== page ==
Since then several other CI servers have appeared, both open source and commercial - including Cruise from ThoughtWorks Studios. Building a Feature with Continuous Integration The easiest way for me to explain what CI is and how it works is to show a quick example of how it works with the development of a small feature.
Let's assume I have to do something to a piece of software, it doesn't really matter what the task is, for the moment I'll assume it's small and can be done in a few hours.
We'll explore longer tasks, and other issues later on. I begin by taking a copy of the current integrated source onto my local development machine.
I do this by using a source code management system by checking out a working copy from the mainline. The above paragraph will make sense to people who use source code control systems, but be gibberish to those who don't.
So let me quickly explain that for the latter. A source code control system keeps all of a project's source code in a repository. The current state of the system is usually referred to as the 'mainline'.
At any time a developer can make a controlled copy of the mainline onto their own machine, this is called 'checking out'. The copy on the developer's machine is called a 'working copy'. Most of the time you actually update your working copy to the mainline - in practice it's the same thing. Now I take my working copy and do whatever I need to do to complete my task.In religion, ethics, philosophy, and psychology "good and evil" is a very common rutadeltambor.com cultures with Manichaean and Abrahamic religious influence, evil is usually perceived as the dualistic antagonistic opposite of good, in which good should prevail and evil should be defeated.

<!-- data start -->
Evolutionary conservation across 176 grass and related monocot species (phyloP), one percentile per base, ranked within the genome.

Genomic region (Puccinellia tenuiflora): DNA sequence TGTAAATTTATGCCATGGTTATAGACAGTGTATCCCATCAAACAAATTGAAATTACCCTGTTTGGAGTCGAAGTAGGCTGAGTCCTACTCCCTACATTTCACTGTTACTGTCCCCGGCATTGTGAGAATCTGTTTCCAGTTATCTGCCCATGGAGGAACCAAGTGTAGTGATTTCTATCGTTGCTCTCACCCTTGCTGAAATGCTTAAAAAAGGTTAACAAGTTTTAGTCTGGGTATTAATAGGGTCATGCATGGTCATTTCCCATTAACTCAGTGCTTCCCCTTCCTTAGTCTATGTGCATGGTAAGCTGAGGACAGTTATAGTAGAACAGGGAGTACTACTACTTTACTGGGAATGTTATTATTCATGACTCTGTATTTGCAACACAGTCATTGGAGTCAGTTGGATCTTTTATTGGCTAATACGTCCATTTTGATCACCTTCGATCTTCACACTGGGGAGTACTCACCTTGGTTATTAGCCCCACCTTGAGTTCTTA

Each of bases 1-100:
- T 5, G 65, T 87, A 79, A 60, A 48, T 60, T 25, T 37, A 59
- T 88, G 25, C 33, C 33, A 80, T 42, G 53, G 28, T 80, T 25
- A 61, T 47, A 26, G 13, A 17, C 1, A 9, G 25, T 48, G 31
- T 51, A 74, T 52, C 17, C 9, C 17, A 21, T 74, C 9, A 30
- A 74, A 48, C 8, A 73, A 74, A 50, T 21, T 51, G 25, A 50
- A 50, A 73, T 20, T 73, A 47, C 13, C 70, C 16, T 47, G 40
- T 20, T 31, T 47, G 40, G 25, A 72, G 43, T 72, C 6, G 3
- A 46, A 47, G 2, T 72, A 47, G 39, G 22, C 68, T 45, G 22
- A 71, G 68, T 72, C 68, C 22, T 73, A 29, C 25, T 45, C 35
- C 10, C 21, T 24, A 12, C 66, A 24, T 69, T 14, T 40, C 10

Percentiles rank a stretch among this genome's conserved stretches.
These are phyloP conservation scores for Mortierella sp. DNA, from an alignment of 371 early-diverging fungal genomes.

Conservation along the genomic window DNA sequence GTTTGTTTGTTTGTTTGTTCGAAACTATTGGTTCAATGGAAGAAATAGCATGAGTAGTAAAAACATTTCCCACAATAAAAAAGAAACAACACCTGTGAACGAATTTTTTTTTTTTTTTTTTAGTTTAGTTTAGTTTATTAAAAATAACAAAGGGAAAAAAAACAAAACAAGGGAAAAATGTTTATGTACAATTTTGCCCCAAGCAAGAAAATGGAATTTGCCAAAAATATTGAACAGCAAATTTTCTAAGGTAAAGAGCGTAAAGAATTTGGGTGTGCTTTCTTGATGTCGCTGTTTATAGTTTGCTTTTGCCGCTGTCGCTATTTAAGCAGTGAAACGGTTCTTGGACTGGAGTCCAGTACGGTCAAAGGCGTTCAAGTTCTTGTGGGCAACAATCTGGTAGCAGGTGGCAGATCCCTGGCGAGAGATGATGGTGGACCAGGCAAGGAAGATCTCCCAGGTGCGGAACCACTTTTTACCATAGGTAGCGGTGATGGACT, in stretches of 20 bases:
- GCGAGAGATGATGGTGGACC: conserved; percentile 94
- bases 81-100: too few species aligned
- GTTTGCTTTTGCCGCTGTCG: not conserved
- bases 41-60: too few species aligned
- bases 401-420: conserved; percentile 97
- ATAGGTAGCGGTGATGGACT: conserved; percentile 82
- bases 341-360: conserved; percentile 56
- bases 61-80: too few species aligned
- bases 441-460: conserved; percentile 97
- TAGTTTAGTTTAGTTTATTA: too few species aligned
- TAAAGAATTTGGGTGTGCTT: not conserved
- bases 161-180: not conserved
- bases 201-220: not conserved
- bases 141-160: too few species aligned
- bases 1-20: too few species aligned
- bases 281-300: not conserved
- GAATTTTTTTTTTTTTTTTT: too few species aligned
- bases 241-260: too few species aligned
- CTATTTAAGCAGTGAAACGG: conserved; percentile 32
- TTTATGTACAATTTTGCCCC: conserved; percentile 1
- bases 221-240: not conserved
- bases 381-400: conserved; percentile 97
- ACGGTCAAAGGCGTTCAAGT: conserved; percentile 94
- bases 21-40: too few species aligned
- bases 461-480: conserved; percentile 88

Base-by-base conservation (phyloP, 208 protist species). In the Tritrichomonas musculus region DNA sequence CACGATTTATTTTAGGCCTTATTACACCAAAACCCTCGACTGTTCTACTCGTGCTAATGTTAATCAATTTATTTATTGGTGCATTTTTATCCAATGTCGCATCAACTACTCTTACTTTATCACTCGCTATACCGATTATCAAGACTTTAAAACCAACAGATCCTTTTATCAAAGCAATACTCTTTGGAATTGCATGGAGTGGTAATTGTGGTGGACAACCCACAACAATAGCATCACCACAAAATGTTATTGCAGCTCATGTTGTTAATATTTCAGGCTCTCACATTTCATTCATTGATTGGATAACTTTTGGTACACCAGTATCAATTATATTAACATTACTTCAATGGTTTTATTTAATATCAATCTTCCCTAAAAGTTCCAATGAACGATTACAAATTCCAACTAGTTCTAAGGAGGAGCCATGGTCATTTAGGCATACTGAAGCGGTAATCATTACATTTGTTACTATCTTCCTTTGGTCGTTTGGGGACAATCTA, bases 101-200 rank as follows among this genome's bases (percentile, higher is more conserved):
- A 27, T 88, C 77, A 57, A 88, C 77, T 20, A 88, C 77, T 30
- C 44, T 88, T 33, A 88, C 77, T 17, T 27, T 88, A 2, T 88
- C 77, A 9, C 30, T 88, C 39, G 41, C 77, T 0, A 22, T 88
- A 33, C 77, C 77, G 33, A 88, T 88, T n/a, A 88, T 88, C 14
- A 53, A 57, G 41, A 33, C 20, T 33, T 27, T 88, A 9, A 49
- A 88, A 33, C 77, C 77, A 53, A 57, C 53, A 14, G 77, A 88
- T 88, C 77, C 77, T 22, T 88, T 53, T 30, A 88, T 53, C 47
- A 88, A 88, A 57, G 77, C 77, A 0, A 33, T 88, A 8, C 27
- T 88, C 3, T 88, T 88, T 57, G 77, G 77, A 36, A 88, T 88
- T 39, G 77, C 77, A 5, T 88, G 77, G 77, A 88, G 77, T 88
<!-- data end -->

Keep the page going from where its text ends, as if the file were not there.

In cultures with Buddhist spiritual influence, both good and evil are perceived as part of an antagonistic. Students strive hard to get good grades at colleges and universities. They spent immense time on the strenuous task of finding proper authentic sources and references for completing their coursework paper.
Sep 06, · Expert Reviewed. How to Introduce Yourself. Five Methods: Introduction Help Introducing Yourself in Any Social Situation Introducing Yourself to an Individual Introducing Yourself Before Giving a Speech Introducing Yourself at a Professional Event Community Q&A Introducing yourself is much more than saying your name; it’s a way to connect with someone new by exchanging 75%(41).
The Part 1 question will be an essay on a given topic. A set of notes on the topic will be provided, and will include three bullet points. Candidates will be asked to select two of the bullet points and to base their essay on those two points.
Be Able to Introduce Yourself By Lindsey Pollak “So, tell me about yourself.” This may just be the most common, and the most intimidating, phrase you’ll hear during your job. May (This essay was originally published in Hackers & Painters.) If you wanted to get rich, how would you do it?
I think your best bet would be to start or join a startup.